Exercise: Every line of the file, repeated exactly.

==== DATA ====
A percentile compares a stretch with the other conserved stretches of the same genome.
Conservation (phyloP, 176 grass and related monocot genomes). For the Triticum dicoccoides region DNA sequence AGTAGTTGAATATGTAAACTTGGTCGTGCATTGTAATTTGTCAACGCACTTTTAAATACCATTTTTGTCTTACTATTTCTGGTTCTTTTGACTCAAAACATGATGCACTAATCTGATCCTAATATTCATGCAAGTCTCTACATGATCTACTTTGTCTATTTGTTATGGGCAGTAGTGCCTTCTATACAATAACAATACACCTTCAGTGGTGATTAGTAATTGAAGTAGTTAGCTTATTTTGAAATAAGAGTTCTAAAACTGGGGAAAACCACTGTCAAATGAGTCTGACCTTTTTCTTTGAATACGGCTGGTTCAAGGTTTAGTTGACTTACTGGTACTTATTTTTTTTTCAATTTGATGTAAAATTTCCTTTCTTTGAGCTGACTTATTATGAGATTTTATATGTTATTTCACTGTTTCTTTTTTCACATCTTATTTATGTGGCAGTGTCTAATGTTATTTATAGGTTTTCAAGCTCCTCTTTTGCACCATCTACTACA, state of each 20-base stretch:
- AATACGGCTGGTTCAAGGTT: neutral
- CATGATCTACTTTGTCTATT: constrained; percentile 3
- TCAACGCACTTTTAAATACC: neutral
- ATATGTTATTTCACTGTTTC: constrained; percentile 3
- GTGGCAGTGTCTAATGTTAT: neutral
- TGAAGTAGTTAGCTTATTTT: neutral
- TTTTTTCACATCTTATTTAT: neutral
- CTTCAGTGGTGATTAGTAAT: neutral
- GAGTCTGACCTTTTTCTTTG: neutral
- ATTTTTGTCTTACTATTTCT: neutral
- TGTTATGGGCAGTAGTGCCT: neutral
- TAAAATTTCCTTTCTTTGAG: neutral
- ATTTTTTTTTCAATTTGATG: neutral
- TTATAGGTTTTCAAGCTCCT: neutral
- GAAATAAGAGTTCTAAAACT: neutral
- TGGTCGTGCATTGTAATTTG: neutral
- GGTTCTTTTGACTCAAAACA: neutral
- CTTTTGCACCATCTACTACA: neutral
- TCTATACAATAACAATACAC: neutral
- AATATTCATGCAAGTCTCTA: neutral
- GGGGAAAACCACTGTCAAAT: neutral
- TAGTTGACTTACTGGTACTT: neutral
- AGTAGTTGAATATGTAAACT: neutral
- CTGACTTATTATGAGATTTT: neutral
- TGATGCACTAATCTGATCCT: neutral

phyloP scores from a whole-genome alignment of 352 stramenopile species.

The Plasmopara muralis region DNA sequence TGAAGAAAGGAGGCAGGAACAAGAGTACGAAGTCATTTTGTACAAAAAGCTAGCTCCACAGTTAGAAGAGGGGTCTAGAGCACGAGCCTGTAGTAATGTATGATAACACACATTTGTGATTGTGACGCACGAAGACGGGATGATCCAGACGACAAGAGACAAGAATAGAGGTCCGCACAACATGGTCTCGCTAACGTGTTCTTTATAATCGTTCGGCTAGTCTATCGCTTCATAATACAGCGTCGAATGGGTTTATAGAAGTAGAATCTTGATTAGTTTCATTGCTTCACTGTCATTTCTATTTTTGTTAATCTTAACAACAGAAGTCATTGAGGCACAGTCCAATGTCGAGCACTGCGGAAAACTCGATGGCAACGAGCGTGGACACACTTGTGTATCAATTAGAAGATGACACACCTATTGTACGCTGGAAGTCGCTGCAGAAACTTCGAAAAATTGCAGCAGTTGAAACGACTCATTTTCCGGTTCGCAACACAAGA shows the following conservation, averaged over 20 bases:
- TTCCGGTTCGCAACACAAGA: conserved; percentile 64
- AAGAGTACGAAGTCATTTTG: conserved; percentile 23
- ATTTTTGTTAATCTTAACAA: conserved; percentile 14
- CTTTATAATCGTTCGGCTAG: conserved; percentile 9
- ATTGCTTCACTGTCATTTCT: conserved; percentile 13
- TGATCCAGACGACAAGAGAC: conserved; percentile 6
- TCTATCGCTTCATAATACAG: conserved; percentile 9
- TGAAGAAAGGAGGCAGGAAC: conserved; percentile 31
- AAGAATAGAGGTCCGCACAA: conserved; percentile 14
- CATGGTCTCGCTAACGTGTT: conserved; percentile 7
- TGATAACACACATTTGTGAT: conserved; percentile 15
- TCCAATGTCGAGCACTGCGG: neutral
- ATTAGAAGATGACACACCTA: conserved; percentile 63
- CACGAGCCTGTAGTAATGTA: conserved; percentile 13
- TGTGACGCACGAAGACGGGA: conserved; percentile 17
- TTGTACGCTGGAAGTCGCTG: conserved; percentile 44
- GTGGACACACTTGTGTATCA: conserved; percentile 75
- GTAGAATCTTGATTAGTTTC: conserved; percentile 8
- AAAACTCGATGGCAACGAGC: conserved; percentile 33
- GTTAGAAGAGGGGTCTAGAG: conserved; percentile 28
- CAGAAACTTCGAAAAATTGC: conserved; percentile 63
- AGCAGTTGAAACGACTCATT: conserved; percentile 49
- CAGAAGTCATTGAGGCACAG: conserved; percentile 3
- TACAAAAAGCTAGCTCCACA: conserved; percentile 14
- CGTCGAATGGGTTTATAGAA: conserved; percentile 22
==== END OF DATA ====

A percentile compares a stretch with the other conserved stretches of the same genome.
Conservation (phyloP, 176 grass and related monocot genomes). For the Triticum dicoccoides region DNA sequence AGTAGTTGAATATGTAAACTTGGTCGTGCATTGTAATTTGTCAACGCACTTTTAAATACCATTTTTGTCTTACTATTTCTGGTTCTTTTGACTCAAAACATGATGCACTAATCTGATCCTAATATTCATGCAAGTCTCTACATGATCTACTTTGTCTATTTGTTATGGGCAGTAGTGCCTTCTATACAATAACAATACACCTTCAGTGGTGATTAGTAATTGAAGTAGTTAGCTTATTTTGAAATAAGAGTTCTAAAACTGGGGAAAACCACTGTCAAATGAGTCTGACCTTTTTCTTTGAATACGGCTGGTTCAAGGTTTAGTTGACTTACTGGTACTTATTTTTTTTTCAATTTGATGTAAAATTTCCTTTCTTTGAGCTGACTTATTATGAGATTTTATATGTTATTTCACTGTTTCTTTTTTCACATCTTATTTATGTGGCAGTGTCTAATGTTATTTATAGGTTTTCAAGCTCCTCTTTTGCACCATCTACTACA, state of each 20-base stretch:
- AATACGGCTGGTTCAAGGTT: neutral
- CATGATCTACTTTGTCTATT: constrained; percentile 3
- TCAACGCACTTTTAAATACC: neutral
- ATATGTTATTTCACTGTTTC: constrained; percentile 3
- GTGGCAGTGTCTAATGTTAT: neutral
- TGAAGTAGTTAGCTTATTTT: neutral
- TTTTTTCACATCTTATTTAT: neutral
- CTTCAGTGGTGATTAGTAAT: neutral
- GAGTCTGACCTTTTTCTTTG: neutral
- ATTTTTGTCTTACTATTTCT: neutral
- TGTTATGGGCAGTAGTGCCT: neutral
- TAAAATTTCCTTTCTTTGAG: neutral
- ATTTTTTTTTCAATTTGATG: neutral
- TTATAGGTTTTCAAGCTCCT: neutral
- GAAATAAGAGTTCTAAAACT: neutral
- TGGTCGTGCATTGTAATTTG: neutral
- GGTTCTTTTGACTCAAAACA: neutral
- CTTTTGCACCATCTACTACA: neutral
- TCTATACAATAACAATACAC: neutral
- AATATTCATGCAAGTCTCTA: neutral
- GGGGAAAACCACTGTCAAAT: neutral
- TAGTTGACTTACTGGTACTT: neutral
- AGTAGTTGAATATGTAAACT: neutral
- CTGACTTATTATGAGATTTT: neutral
- TGATGCACTAATCTGATCCT: neutral

phyloP scores from a whole-genome alignment of 352 stramenopile species.

The Plasmopara muralis region DNA sequence TGAAGAAAGGAGGCAGGAACAAGAGTACGAAGTCATTTTGTACAAAAAGCTAGCTCCACAGTTAGAAGAGGGGTCTAGAGCACGAGCCTGTAGTAATGTATGATAACACACATTTGTGATTGTGACGCACGAAGACGGGATGATCCAGACGACAAGAGACAAGAATAGAGGTCCGCACAACATGGTCTCGCTAACGTGTTCTTTATAATCGTTCGGCTAGTCTATCGCTTCATAATACAGCGTCGAATGGGTTTATAGAAGTAGAATCTTGATTAGTTTCATTGCTTCACTGTCATTTCTATTTTTGTTAATCTTAACAACAGAAGTCATTGAGGCACAGTCCAATGTCGAGCACTGCGGAAAACTCGATGGCAACGAGCGTGGACACACTTGTGTATCAATTAGAAGATGACACACCTATTGTACGCTGGAAGTCGCTGCAGAAACTTCGAAAAATTGCAGCAGTTGAAACGACTCATTTTCCGGTTCGCAACACAAGA shows the following conservation, averaged over 20 bases:
- TTCCGGTTCGCAACACAAGA: conserved; percentile 64
- AAGAGTACGAAGTCATTTTG: conserved; percentile 23
- ATTTTTGTTAATCTTAACAA: conserved; percentile 14
- CTTTATAATCGTTCGGCTAG: conserved; percentile 9
- ATTGCTTCACTGTCATTTCT: conserved; percentile 13
- TGATCCAGACGACAAGAGAC: conserved; percentile 6
- TCTATCGCTTCATAATACAG: conserved; percentile 9
- TGAAGAAAGGAGGCAGGAAC: conserved; percentile 31
- AAGAATAGAGGTCCGCACAA: conserved; percentile 14
- CATGGTCTCGCTAACGTGTT: conserved; percentile 7
- TGATAACACACATTTGTGAT: conserved; percentile 15
- TCCAATGTCGAGCACTGCGG: neutral
- ATTAGAAGATGACACACCTA: conserved; percentile 63
- CACGAGCCTGTAGTAATGTA: conserved; percentile 13
- TGTGACGCACGAAGACGGGA: conserved; percentile 17
- TTGTACGCTGGAAGTCGCTG: conserved; percentile 44
- GTGGACACACTTGTGTATCA: conserved; percentile 75
- GTAGAATCTTGATTAGTTTC: conserved; percentile 8
- AAAACTCGATGGCAACGAGC: conserved; percentile 33
- GTTAGAAGAGGGGTCTAGAG: conserved; percentile 28
- CAGAAACTTCGAAAAATTGC: conserved; percentile 63
- AGCAGTTGAAACGACTCATT: conserved; percentile 49
- CAGAAGTCATTGAGGCACAG: conserved; percentile 3
- TACAAAAAGCTAGCTCCACA: conserved; percentile 14
- CGTCGAATGGGTTTATAGAA: conserved; percentile 22